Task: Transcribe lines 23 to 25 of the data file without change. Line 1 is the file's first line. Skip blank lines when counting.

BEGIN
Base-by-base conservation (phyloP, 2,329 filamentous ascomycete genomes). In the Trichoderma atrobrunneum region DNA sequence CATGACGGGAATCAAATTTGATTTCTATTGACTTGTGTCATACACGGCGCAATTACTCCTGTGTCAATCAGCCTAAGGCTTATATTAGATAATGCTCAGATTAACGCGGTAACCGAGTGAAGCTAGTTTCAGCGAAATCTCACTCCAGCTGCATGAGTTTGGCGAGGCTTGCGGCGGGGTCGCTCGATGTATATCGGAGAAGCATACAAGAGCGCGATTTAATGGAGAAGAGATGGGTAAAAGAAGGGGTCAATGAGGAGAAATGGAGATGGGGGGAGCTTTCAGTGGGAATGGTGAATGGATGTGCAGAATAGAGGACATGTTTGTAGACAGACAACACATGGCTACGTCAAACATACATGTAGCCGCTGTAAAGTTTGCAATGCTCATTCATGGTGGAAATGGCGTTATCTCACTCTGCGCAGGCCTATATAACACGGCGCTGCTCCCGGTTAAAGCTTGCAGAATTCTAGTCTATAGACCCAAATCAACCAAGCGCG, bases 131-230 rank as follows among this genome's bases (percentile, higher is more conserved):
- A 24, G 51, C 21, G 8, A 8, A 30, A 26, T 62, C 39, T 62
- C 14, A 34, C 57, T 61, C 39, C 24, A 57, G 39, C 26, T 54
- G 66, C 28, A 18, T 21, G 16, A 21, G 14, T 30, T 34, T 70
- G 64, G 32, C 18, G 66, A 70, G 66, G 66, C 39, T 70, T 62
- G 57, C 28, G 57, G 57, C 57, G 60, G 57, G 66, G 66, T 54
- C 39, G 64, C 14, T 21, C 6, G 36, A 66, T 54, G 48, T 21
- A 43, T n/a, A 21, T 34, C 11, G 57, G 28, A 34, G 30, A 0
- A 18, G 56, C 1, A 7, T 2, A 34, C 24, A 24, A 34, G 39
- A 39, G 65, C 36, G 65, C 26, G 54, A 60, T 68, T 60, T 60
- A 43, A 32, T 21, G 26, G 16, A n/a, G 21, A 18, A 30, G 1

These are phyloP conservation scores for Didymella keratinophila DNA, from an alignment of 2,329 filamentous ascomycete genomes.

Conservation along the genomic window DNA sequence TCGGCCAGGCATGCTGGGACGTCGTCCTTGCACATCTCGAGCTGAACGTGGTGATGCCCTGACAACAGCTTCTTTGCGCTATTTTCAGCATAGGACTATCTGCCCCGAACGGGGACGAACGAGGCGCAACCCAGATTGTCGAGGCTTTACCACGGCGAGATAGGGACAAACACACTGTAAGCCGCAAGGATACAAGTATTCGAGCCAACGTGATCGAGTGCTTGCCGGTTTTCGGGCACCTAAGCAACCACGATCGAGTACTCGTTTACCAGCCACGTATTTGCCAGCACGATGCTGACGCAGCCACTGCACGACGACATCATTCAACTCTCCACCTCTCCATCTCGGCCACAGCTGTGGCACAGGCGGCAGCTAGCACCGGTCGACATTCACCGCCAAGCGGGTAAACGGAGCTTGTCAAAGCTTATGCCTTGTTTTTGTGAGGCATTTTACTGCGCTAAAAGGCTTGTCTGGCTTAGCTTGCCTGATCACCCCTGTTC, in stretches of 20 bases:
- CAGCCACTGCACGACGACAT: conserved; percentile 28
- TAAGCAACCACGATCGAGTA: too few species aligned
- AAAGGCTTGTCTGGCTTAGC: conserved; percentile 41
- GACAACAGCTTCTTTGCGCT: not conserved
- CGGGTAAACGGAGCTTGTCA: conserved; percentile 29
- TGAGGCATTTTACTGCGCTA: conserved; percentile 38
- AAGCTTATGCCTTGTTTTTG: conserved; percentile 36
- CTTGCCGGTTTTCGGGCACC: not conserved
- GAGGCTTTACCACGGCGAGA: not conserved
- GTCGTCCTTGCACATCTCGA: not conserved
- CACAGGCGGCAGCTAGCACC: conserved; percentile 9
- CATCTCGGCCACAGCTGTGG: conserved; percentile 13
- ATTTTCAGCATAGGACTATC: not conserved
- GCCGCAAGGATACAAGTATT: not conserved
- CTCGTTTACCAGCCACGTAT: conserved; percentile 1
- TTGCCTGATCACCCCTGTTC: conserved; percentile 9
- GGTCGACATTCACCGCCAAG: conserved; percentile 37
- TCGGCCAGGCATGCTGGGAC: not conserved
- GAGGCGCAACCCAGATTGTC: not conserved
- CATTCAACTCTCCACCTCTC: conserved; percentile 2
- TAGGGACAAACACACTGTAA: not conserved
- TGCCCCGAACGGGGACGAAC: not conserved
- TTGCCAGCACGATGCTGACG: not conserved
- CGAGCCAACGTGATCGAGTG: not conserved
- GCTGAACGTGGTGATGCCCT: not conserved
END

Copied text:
- GTCGTCCTTGCACATCTCGA: not conserved
- CACAGGCGGCAGCTAGCACC: conserved; percentile 9
- CATCTCGGCCACAGCTGTGG: conserved; percentile 13